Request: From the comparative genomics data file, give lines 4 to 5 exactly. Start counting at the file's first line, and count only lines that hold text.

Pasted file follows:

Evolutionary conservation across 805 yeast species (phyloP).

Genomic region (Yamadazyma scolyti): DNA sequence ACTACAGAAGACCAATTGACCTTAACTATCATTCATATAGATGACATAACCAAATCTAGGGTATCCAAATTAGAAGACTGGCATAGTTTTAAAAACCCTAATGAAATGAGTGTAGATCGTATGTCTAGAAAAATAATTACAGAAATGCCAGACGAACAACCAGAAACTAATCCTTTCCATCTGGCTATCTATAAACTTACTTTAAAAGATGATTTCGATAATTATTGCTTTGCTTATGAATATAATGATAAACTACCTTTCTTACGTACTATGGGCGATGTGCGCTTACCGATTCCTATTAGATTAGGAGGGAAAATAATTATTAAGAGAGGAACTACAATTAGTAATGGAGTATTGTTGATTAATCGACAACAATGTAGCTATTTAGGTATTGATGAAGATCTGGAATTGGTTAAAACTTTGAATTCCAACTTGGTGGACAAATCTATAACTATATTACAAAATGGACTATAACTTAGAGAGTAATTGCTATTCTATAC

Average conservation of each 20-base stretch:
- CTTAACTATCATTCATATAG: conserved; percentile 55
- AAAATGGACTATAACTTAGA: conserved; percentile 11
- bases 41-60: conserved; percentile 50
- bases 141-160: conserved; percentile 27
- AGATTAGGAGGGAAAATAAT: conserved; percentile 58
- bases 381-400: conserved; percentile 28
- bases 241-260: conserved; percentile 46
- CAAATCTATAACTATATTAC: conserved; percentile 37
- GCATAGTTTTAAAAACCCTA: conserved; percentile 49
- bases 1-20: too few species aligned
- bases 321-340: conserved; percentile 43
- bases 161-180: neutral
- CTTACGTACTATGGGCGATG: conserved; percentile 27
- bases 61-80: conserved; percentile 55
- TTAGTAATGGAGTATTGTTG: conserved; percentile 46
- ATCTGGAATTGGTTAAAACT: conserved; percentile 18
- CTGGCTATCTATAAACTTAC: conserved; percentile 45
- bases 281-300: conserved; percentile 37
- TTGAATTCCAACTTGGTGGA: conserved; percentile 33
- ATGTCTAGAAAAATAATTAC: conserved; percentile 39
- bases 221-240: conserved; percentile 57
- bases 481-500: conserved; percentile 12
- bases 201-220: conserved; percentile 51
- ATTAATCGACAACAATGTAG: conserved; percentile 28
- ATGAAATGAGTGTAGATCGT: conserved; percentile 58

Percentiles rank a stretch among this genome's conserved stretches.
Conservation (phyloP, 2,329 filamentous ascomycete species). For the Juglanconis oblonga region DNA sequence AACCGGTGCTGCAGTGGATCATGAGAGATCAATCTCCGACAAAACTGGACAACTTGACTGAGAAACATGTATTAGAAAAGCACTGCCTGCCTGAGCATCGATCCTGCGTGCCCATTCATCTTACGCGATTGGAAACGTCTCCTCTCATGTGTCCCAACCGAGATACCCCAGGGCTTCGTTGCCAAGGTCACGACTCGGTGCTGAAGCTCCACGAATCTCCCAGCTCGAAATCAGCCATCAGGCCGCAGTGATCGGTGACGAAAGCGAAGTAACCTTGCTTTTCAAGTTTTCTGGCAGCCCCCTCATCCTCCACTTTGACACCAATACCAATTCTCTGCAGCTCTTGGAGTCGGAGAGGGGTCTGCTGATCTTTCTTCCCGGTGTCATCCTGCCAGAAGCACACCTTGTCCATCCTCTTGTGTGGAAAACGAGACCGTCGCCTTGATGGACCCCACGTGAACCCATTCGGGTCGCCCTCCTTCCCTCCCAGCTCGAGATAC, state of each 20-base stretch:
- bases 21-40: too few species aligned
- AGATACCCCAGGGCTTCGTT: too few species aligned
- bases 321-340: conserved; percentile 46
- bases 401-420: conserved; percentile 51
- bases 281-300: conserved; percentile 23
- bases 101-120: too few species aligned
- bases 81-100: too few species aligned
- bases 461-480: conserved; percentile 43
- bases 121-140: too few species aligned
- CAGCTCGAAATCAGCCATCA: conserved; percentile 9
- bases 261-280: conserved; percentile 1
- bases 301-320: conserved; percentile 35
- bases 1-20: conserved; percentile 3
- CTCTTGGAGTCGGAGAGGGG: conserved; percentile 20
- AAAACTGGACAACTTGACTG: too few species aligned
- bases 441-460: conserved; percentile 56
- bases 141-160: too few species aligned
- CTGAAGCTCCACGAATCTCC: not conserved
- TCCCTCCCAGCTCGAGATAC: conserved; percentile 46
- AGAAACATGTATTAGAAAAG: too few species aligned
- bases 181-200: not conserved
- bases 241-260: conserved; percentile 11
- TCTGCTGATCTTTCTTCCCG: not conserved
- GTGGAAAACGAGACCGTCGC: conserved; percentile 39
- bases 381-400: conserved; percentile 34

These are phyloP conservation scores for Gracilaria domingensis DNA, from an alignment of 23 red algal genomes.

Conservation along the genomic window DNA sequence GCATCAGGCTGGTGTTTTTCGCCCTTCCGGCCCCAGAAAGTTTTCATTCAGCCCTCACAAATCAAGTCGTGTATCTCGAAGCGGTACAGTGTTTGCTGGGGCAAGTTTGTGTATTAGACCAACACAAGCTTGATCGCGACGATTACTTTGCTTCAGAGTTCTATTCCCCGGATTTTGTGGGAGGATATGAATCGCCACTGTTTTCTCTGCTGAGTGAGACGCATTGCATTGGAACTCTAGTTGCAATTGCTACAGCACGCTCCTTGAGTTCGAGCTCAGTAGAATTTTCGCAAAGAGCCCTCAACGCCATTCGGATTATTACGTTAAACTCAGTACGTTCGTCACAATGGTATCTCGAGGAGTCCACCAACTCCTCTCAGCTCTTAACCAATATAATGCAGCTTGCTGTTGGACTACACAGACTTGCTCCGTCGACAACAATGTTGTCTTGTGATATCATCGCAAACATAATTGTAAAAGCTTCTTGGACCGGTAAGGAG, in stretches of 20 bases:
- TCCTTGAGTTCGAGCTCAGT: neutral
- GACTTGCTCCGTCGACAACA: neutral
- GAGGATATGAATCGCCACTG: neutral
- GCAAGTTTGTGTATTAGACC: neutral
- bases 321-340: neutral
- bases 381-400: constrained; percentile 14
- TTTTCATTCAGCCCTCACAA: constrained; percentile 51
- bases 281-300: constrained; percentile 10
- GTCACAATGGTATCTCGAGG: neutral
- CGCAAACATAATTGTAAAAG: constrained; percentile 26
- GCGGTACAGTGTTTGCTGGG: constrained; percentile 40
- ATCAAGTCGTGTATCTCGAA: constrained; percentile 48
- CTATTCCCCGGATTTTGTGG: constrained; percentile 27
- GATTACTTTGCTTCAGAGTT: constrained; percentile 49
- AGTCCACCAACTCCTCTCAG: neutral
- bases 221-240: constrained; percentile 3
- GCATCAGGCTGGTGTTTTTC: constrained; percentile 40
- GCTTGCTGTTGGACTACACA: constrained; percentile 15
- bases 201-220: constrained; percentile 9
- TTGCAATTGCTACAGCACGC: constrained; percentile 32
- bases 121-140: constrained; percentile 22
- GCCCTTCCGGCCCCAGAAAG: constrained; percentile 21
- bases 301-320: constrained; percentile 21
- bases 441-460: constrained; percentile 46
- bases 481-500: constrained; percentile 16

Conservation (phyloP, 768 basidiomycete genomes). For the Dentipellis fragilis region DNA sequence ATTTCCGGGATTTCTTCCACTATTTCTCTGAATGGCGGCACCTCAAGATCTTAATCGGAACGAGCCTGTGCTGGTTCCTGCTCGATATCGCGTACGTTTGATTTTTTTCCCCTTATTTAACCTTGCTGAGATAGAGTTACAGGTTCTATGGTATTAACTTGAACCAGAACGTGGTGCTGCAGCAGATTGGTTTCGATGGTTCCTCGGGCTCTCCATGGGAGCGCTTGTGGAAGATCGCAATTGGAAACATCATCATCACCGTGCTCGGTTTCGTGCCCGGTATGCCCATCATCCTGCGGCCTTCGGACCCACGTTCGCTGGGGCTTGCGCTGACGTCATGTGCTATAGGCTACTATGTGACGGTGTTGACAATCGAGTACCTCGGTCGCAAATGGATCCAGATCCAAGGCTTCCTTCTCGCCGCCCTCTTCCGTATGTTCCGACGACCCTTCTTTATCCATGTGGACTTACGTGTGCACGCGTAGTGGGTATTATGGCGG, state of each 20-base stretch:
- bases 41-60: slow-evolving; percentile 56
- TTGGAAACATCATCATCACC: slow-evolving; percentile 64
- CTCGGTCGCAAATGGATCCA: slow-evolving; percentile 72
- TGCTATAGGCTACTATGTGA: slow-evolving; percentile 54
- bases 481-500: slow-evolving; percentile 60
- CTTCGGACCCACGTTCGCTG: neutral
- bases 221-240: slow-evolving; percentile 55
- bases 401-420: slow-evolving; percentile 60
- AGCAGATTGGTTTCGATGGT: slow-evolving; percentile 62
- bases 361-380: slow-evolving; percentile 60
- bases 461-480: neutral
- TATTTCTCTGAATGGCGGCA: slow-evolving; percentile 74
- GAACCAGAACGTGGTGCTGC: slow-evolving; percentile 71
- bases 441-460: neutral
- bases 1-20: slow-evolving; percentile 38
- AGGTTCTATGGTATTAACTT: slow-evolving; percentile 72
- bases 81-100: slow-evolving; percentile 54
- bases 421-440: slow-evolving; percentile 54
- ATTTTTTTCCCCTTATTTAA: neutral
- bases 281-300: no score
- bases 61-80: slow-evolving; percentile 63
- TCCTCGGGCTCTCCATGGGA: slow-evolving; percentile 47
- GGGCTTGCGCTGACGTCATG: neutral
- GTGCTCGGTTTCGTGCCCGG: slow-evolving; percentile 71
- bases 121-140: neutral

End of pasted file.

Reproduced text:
- CTTAACTATCATTCATATAG: conserved; percentile 55
- AAAATGGACTATAACTTAGA: conserved; percentile 11